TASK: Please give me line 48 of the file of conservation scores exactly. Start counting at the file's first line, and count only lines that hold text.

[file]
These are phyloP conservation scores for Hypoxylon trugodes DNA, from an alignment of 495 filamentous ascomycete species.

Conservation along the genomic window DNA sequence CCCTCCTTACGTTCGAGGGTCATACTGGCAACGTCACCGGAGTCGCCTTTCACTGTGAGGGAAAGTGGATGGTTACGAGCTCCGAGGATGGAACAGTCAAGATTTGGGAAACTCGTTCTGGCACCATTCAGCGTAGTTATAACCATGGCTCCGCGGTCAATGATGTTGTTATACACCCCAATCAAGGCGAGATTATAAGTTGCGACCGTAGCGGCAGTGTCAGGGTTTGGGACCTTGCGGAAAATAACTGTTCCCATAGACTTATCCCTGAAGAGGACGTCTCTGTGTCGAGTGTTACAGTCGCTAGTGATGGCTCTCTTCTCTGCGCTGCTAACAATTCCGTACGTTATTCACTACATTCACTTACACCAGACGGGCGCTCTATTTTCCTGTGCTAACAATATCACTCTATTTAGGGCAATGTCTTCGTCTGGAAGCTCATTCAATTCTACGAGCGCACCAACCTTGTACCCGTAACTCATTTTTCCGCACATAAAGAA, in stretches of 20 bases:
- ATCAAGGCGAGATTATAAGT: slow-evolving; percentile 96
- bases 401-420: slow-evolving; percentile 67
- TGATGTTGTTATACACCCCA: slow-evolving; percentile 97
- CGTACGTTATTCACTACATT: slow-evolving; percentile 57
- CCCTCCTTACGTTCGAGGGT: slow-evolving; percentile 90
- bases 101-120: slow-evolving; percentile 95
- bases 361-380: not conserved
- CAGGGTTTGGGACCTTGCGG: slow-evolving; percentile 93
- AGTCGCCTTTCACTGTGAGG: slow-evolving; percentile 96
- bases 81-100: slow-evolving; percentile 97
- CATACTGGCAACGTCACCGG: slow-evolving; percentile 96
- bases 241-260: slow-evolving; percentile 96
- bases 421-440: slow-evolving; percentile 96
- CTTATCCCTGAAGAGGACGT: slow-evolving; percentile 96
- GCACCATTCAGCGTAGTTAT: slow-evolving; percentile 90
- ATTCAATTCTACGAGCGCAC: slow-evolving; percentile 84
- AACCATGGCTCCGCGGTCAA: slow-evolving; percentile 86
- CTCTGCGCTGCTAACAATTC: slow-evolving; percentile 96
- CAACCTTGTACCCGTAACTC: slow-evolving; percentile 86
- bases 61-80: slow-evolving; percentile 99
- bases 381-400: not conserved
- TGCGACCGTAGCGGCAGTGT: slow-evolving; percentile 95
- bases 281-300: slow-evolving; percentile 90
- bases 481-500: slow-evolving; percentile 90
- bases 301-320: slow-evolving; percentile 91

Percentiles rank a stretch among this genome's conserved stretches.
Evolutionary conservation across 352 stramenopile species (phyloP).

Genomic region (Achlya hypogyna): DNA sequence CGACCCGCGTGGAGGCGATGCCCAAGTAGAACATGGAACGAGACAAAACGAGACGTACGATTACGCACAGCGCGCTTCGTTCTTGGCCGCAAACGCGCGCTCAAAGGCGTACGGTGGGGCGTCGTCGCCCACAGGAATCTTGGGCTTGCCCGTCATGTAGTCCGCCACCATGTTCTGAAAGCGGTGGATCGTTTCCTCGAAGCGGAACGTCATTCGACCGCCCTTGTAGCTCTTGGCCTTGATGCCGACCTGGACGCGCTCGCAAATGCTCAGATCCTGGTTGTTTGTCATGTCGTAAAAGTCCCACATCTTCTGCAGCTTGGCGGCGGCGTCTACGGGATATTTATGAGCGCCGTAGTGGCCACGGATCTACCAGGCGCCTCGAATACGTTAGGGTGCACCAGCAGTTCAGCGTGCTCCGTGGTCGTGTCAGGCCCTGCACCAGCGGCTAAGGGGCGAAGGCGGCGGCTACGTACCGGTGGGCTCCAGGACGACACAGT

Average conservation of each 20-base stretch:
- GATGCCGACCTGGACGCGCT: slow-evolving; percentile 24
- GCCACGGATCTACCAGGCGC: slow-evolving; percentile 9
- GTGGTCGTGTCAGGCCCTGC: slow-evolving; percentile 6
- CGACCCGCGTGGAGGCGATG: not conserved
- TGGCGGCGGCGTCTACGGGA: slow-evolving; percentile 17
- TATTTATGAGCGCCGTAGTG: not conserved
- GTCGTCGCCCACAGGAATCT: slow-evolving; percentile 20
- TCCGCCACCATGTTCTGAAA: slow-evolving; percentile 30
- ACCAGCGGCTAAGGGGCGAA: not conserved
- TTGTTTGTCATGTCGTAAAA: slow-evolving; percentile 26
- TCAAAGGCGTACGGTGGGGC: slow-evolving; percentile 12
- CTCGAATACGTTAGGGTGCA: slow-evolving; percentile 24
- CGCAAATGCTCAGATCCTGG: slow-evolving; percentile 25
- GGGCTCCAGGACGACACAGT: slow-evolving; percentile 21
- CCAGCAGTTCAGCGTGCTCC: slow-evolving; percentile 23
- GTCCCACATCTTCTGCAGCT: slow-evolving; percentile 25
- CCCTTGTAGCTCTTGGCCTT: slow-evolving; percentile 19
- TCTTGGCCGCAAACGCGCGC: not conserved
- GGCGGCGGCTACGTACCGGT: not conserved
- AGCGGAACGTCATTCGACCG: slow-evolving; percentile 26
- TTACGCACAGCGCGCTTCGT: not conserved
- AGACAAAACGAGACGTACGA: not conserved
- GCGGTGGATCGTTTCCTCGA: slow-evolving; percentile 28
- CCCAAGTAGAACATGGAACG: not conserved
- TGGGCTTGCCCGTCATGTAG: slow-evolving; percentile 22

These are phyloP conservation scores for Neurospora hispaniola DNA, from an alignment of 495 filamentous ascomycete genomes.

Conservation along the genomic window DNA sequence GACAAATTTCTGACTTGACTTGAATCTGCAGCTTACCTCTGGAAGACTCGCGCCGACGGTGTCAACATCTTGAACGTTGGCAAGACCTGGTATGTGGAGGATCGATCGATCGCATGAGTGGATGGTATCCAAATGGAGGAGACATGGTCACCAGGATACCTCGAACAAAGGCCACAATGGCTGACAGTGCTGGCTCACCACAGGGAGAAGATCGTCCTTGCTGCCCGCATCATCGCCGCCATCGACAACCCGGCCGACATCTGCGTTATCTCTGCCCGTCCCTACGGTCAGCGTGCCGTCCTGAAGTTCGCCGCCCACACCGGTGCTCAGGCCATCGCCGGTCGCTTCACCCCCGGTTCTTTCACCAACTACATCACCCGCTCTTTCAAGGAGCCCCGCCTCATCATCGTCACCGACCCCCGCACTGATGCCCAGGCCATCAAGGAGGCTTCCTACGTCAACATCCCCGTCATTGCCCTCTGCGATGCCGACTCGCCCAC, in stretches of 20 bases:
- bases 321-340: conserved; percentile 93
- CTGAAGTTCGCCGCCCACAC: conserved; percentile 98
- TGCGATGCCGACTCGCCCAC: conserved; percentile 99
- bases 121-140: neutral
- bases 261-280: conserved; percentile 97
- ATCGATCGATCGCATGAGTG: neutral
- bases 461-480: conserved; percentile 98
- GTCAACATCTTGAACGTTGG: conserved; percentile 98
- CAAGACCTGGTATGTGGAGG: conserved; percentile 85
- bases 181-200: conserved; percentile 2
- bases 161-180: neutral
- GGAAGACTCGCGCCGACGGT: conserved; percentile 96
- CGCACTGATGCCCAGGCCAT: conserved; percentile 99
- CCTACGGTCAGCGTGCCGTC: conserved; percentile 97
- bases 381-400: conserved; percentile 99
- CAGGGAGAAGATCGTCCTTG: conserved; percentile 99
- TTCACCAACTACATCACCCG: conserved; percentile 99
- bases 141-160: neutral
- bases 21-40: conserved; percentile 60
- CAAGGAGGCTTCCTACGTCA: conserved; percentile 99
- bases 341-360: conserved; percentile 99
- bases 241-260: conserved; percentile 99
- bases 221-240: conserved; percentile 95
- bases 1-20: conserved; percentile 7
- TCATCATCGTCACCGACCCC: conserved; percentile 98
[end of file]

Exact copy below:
- CCCTTGTAGCTCTTGGCCTT: slow-evolving; percentile 19